It turns out that in those steamy scenes, Pallenberg and Jagger weren’t just “faking it for the camera.”
Richards wrote that on the day he realized his wife and fellow band member were having an affair, he wrote the opening lyrics to one of their greatest songs, Gimme Shelter. Obviously, it was a big blow to Richards’ ego. He thought they were the perfect couple. The couple apparently had a strong connection that began the moment they met.
In fact, their relationship was strong up until her death, well after their split in 1980. This unique couple never officially married, and they managed to be good friends as co-parents to their two kids, Marlon and Dandelion (their third tragically died in his crib 10 weeks after birth).
Pallenberg and Richards, as a couple, seemed to become one person. He took her mannerisms and style onto the stage. We have Pallenberg to thank (at least in part) for creating the persona of one of rock’s bad boys.
Fun fact: You can hear Pallenberg in the classic song Sympathy for the Devil as one of the voices chanting “hoo hoo!”
Many of Richards’ most iconic looks throughout the ‘70s came straight from Pallenberg’s closet. He wrote in his memoir that he would wake up, put on what was lying around – sometimes it was his and “sometimes it was the old lady’s, but we were exactly the same size, so it didn’t matter.”
He even wrote that if he sleeps with someone, he “at least” has the “right to wear her clothes.” British designer Pamela Hogg once told NPR: “As a kid, I wanted to dress like Keith Richards. But it was a long time before I realized Anita was behind all these great looks.”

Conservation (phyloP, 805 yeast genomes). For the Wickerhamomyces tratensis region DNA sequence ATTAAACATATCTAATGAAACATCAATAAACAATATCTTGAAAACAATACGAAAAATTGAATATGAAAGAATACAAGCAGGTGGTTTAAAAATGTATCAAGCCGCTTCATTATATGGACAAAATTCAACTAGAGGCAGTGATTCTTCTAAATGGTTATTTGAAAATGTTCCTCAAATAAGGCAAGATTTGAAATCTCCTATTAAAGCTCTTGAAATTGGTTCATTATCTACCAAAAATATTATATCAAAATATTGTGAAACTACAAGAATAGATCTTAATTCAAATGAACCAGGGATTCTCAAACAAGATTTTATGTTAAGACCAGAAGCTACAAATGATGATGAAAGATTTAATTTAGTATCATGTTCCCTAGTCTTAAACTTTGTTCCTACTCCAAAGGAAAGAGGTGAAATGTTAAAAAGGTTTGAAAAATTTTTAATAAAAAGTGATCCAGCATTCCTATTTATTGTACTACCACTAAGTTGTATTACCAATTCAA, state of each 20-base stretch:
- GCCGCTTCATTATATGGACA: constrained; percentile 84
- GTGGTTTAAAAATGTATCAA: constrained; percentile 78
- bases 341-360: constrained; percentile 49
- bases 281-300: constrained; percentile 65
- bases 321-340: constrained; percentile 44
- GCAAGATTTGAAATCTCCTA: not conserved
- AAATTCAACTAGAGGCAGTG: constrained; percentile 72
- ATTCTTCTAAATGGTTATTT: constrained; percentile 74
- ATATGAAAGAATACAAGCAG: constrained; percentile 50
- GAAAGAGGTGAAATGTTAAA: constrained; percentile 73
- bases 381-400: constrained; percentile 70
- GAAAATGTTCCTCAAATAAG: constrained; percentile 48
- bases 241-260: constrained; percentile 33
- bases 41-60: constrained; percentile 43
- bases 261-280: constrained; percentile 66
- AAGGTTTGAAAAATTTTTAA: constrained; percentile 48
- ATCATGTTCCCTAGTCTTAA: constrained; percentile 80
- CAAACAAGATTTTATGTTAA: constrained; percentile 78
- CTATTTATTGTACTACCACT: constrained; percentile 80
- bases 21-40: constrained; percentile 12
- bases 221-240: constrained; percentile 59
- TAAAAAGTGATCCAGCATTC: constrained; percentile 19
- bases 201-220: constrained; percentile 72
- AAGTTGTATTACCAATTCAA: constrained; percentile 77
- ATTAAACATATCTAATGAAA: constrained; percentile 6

Marianne Faithfull predated Pallenberg in the Stones’ inner circle despite being four years younger than her, but the two became best friends. Faithfull wrote in her memoir that she doesn’t think they would have ever become friends if it weren’t for Jagger and Richards.
“We weren’t naturally meant for each other, really, but because the boys were so close at the time, and spent so much time in the studio, it threw me and Anita together,” Faithfull wrote, adding, “We also took a lot of drugs.” That’s always a surefire way to bond with someone…
Faithfull also wrote that her dear late friend “truly didn’t give a f*** what anybody thought of her.” They had very different personalities: Pallenberg was sophisticated and elegant, whereas Faithfull – in her own words – said she was “a bit hopeless.”
Faithfull was the one who said Pallenberg brought an “evil glamour” to not just the Rolling Stones but to Swinging London. “She almost single-handedly engineered a cultural revolution in London by bringing together the Stones and the jeunesse dorée” (the young, fashionable and rich). In Faithfull’s eyes, she was “dazzling, beautiful, hypnotic and unsettling… Other women evaporated next to her.”
When Richards and Pallenberg were together, they had to deal with much heavier things than merely what to wear on any given day. They both became dependent on drugs and drinking. In early 1977, the craving couple joined the rest of the Stones, who were on tour in Canada.